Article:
Native:Albania; Algeria; Angola (Angola); Anguilla; Antigua and Barbuda; Aruba; Austria; Bahrain; Barbados; Belarus; Belgium; Benin; Bermuda; Bosnia and Herzegovina; Botswana; Bulgaria; Burkina Faso; Burundi; Cameroon; Canada; Cape Verde; Central African Republic; Chad; Comoros; Congo; Congo, The Democratic Republic of the; Côte d'Ivoire; Croatia; Cyprus; Czech Republic; Denmark; Djibouti; Dominica; Egypt; Eritrea; Estonia; Ethiopia; Faroe Islands; Finland; France; French Guiana; Gabon; Gambia; Germany; Ghana; Gibraltar; Greece; Greenland; Guadeloupe; Guinea; Guinea-Bissau; Hungary; Iceland; India; Iran, Islamic Republic of; Iraq; Ireland; Israel; Italy; Jordan; Kenya; Kuwait; Kyrgyzstan; Latvia; Lebanon; Liberia; Libya; Lithuania; Macedonia, the former Yugoslav Republic of; Malawi; Mali; Malta; Martinique; Mauritania; Mayotte; Mexico; Mongolia; Montenegro; Montserrat; Morocco; Mozambique; Netherlands; Niger; Nigeria; Norway; Oman; Palestinian Territory, Occupied; Poland; Portugal; Puerto Rico; Qatar; Romania; Russian Federation; Rwanda; Saint Kitts and Nevis; Saint Lucia; Saint Vincent and the Grenadines; Saudi Arabia; Senegal; Serbia (Serbia); Sierra Leone; Slovakia; Slovenia; Somalia; South Africa; South Sudan; Spain; Sudan; Svalbard and Jan Mayen; Sweden; Switzerland; Syrian Arab Republic; Tanzania, United Republic of; Togo; Trinidad and Tobago; Tunisia; Turkey; Turkmenistan; Uganda; Ukraine; United Arab Emirates; United Kingdom; United States (Georgia - Vagrant); Uzbekistan; Venezuela, Bolivarian Republic of; Western Sahara; Yemen; Zambia; Zimbabwe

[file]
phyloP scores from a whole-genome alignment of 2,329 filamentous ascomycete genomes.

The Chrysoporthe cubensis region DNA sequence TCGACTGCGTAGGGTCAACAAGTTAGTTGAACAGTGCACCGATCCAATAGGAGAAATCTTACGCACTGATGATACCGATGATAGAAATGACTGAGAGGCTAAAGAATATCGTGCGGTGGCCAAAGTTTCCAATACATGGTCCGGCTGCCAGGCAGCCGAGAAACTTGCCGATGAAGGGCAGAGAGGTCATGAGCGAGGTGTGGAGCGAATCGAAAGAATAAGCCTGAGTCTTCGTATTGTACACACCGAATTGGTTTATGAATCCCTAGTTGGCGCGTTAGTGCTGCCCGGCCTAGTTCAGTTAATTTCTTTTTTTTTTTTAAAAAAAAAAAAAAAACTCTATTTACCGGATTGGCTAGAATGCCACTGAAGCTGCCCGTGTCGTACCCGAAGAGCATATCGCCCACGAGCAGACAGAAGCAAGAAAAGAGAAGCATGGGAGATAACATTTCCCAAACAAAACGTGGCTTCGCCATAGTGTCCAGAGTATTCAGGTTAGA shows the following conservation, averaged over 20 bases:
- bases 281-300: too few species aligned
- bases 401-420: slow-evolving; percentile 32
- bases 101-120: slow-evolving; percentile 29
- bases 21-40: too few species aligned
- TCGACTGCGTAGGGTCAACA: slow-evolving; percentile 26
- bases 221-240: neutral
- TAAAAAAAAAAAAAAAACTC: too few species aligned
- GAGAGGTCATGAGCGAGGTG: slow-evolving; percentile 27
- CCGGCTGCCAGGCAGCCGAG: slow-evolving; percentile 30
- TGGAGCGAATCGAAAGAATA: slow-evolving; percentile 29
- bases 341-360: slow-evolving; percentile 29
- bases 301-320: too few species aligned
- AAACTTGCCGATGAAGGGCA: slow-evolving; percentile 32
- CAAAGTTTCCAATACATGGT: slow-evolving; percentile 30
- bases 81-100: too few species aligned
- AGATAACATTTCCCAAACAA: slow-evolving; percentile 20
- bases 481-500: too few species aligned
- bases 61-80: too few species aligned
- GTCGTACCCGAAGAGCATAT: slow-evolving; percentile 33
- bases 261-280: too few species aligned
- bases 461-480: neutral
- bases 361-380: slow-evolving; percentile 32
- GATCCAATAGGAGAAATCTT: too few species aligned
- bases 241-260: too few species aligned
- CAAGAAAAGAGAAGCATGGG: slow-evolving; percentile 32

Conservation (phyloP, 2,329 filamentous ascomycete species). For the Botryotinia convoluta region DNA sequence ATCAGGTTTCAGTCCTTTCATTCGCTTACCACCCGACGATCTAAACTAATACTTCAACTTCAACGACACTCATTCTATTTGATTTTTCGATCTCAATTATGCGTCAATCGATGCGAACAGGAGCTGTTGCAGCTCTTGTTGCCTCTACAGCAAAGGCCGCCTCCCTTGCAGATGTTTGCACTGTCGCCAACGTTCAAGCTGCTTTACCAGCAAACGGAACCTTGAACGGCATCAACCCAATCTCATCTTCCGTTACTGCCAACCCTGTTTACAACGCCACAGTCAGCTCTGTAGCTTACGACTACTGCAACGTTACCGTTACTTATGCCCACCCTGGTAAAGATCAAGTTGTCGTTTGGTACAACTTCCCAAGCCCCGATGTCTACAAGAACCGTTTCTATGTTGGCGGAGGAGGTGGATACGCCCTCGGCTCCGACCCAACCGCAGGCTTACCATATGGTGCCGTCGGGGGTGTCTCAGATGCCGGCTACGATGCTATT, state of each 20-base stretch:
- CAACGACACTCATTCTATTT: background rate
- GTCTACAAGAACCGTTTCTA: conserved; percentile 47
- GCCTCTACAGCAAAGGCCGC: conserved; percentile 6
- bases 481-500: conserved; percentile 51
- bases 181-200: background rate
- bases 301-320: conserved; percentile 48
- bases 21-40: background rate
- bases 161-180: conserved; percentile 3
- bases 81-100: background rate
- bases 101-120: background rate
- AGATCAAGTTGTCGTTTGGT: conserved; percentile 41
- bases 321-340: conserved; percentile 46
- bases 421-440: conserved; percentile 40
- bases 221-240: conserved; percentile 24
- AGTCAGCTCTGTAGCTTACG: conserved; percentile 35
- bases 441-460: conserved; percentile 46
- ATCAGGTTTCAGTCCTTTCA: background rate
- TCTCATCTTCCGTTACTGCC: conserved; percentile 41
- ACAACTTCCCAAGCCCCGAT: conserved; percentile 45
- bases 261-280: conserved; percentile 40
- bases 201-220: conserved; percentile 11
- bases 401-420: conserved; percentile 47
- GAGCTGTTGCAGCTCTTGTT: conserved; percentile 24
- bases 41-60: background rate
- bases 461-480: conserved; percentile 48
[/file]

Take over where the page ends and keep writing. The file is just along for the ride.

Vagrant:Afghanistan; Argentina; Bahamas; Cuba; Dominican Republic; Ecuador; Georgia; Kazakhstan; Luxembourg; Namibia; Panama; Saint Pierre and Miquelon; Seychelles; Sri Lanka; Virgin Islands, U.S.
Present - origin uncertain:Australia; Equatorial Guinea
|Range Map:||Click here to open the map viewer and explore range.|